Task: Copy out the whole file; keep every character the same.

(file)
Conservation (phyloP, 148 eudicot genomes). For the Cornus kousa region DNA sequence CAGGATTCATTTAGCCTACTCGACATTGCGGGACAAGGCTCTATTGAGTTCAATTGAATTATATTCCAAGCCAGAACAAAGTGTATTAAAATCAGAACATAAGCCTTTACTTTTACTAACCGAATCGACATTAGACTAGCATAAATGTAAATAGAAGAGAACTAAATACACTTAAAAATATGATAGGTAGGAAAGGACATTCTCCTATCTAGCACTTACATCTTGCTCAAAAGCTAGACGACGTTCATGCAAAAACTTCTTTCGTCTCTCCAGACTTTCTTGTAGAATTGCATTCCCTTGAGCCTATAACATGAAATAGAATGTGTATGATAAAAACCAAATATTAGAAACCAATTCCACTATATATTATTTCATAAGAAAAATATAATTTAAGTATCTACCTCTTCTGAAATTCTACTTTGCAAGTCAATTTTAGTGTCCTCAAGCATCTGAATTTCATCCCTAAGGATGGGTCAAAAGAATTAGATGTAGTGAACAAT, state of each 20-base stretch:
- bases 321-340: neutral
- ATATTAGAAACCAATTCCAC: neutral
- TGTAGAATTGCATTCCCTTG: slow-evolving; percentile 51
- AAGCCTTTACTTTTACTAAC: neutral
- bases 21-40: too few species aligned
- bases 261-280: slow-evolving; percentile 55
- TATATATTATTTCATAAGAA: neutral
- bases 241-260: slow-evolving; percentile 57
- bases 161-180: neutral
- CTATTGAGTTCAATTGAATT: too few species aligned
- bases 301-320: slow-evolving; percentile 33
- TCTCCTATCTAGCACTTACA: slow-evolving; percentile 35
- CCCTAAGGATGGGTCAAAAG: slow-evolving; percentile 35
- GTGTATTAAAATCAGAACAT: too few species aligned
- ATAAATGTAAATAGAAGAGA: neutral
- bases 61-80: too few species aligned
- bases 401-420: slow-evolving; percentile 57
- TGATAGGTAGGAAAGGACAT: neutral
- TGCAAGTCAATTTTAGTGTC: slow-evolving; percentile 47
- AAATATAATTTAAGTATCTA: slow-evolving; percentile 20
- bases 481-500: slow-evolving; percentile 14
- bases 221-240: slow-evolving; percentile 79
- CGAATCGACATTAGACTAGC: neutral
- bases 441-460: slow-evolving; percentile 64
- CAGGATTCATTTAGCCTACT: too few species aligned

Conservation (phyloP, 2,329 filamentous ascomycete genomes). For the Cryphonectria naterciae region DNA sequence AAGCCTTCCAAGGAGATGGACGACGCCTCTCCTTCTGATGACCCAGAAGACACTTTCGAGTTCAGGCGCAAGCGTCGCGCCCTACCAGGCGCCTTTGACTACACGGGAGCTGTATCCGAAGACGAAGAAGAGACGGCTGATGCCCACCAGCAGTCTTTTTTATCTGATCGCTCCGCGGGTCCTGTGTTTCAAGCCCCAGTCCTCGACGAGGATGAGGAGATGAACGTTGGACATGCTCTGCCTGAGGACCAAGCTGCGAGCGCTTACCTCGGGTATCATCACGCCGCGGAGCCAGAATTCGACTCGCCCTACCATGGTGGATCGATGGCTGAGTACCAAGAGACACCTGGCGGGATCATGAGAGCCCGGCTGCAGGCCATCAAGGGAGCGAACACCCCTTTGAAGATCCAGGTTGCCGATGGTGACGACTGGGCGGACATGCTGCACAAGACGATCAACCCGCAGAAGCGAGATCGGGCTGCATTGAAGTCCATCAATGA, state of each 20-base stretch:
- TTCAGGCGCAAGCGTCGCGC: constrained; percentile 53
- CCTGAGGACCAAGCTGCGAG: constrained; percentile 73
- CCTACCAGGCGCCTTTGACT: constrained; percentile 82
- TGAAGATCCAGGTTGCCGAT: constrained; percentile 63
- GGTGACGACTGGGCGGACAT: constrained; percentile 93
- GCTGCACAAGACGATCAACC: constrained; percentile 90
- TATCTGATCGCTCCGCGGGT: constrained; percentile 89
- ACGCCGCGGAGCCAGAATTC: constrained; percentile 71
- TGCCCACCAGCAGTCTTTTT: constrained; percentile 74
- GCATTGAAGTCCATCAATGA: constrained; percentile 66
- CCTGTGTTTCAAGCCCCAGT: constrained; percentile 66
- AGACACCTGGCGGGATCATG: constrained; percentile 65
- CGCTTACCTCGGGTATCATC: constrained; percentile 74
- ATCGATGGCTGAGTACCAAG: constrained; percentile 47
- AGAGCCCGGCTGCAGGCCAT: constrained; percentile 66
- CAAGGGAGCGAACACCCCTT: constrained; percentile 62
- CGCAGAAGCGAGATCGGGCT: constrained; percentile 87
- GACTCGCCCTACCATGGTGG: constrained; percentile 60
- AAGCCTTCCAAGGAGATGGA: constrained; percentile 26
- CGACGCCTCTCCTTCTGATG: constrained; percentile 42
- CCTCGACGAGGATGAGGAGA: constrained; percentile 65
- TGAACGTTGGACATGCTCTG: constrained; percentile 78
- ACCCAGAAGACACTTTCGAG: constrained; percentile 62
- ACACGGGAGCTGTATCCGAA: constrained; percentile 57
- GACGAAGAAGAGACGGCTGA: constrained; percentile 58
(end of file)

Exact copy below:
Conservation (phyloP, 148 eudicot genomes). For the Cornus kousa region DNA sequence CAGGATTCATTTAGCCTACTCGACATTGCGGGACAAGGCTCTATTGAGTTCAATTGAATTATATTCCAAGCCAGAACAAAGTGTATTAAAATCAGAACATAAGCCTTTACTTTTACTAACCGAATCGACATTAGACTAGCATAAATGTAAATAGAAGAGAACTAAATACACTTAAAAATATGATAGGTAGGAAAGGACATTCTCCTATCTAGCACTTACATCTTGCTCAAAAGCTAGACGACGTTCATGCAAAAACTTCTTTCGTCTCTCCAGACTTTCTTGTAGAATTGCATTCCCTTGAGCCTATAACATGAAATAGAATGTGTATGATAAAAACCAAATATTAGAAACCAATTCCACTATATATTATTTCATAAGAAAAATATAATTTAAGTATCTACCTCTTCTGAAATTCTACTTTGCAAGTCAATTTTAGTGTCCTCAAGCATCTGAATTTCATCCCTAAGGATGGGTCAAAAGAATTAGATGTAGTGAACAAT, state of each 20-base stretch:
- bases 321-340: neutral
- ATATTAGAAACCAATTCCAC: neutral
- TGTAGAATTGCATTCCCTTG: slow-evolving; percentile 51
- AAGCCTTTACTTTTACTAAC: neutral
- bases 21-40: too few species aligned
- bases 261-280: slow-evolving; percentile 55
- TATATATTATTTCATAAGAA: neutral
- bases 241-260: slow-evolving; percentile 57
- bases 161-180: neutral
- CTATTGAGTTCAATTGAATT: too few species aligned
- bases 301-320: slow-evolving; percentile 33
- TCTCCTATCTAGCACTTACA: slow-evolving; percentile 35
- CCCTAAGGATGGGTCAAAAG: slow-evolving; percentile 35
- GTGTATTAAAATCAGAACAT: too few species aligned
- ATAAATGTAAATAGAAGAGA: neutral
- bases 61-80: too few species aligned
- bases 401-420: slow-evolving; percentile 57
- TGATAGGTAGGAAAGGACAT: neutral
- TGCAAGTCAATTTTAGTGTC: slow-evolving; percentile 47
- AAATATAATTTAAGTATCTA: slow-evolving; percentile 20
- bases 481-500: slow-evolving; percentile 14
- bases 221-240: slow-evolving; percentile 79
- CGAATCGACATTAGACTAGC: neutral
- bases 441-460: slow-evolving; percentile 64
- CAGGATTCATTTAGCCTACT: too few species aligned

Conservation (phyloP, 2,329 filamentous ascomycete genomes). For the Cryphonectria naterciae region DNA sequence AAGCCTTCCAAGGAGATGGACGACGCCTCTCCTTCTGATGACCCAGAAGACACTTTCGAGTTCAGGCGCAAGCGTCGCGCCCTACCAGGCGCCTTTGACTACACGGGAGCTGTATCCGAAGACGAAGAAGAGACGGCTGATGCCCACCAGCAGTCTTTTTTATCTGATCGCTCCGCGGGTCCTGTGTTTCAAGCCCCAGTCCTCGACGAGGATGAGGAGATGAACGTTGGACATGCTCTGCCTGAGGACCAAGCTGCGAGCGCTTACCTCGGGTATCATCACGCCGCGGAGCCAGAATTCGACTCGCCCTACCATGGTGGATCGATGGCTGAGTACCAAGAGACACCTGGCGGGATCATGAGAGCCCGGCTGCAGGCCATCAAGGGAGCGAACACCCCTTTGAAGATCCAGGTTGCCGATGGTGACGACTGGGCGGACATGCTGCACAAGACGATCAACCCGCAGAAGCGAGATCGGGCTGCATTGAAGTCCATCAATGA, state of each 20-base stretch:
- TTCAGGCGCAAGCGTCGCGC: constrained; percentile 53
- CCTGAGGACCAAGCTGCGAG: constrained; percentile 73
- CCTACCAGGCGCCTTTGACT: constrained; percentile 82
- TGAAGATCCAGGTTGCCGAT: constrained; percentile 63
- GGTGACGACTGGGCGGACAT: constrained; percentile 93
- GCTGCACAAGACGATCAACC: constrained; percentile 90
- TATCTGATCGCTCCGCGGGT: constrained; percentile 89
- ACGCCGCGGAGCCAGAATTC: constrained; percentile 71
- TGCCCACCAGCAGTCTTTTT: constrained; percentile 74
- GCATTGAAGTCCATCAATGA: constrained; percentile 66
- CCTGTGTTTCAAGCCCCAGT: constrained; percentile 66
- AGACACCTGGCGGGATCATG: constrained; percentile 65
- CGCTTACCTCGGGTATCATC: constrained; percentile 74
- ATCGATGGCTGAGTACCAAG: constrained; percentile 47
- AGAGCCCGGCTGCAGGCCAT: constrained; percentile 66
- CAAGGGAGCGAACACCCCTT: constrained; percentile 62
- CGCAGAAGCGAGATCGGGCT: constrained; percentile 87
- GACTCGCCCTACCATGGTGG: constrained; percentile 60
- AAGCCTTCCAAGGAGATGGA: constrained; percentile 26
- CGACGCCTCTCCTTCTGATG: constrained; percentile 42
- CCTCGACGAGGATGAGGAGA: constrained; percentile 65
- TGAACGTTGGACATGCTCTG: constrained; percentile 78
- ACCCAGAAGACACTTTCGAG: constrained; percentile 62
- ACACGGGAGCTGTATCCGAA: constrained; percentile 57
- GACGAAGAAGAGACGGCTGA: constrained; percentile 58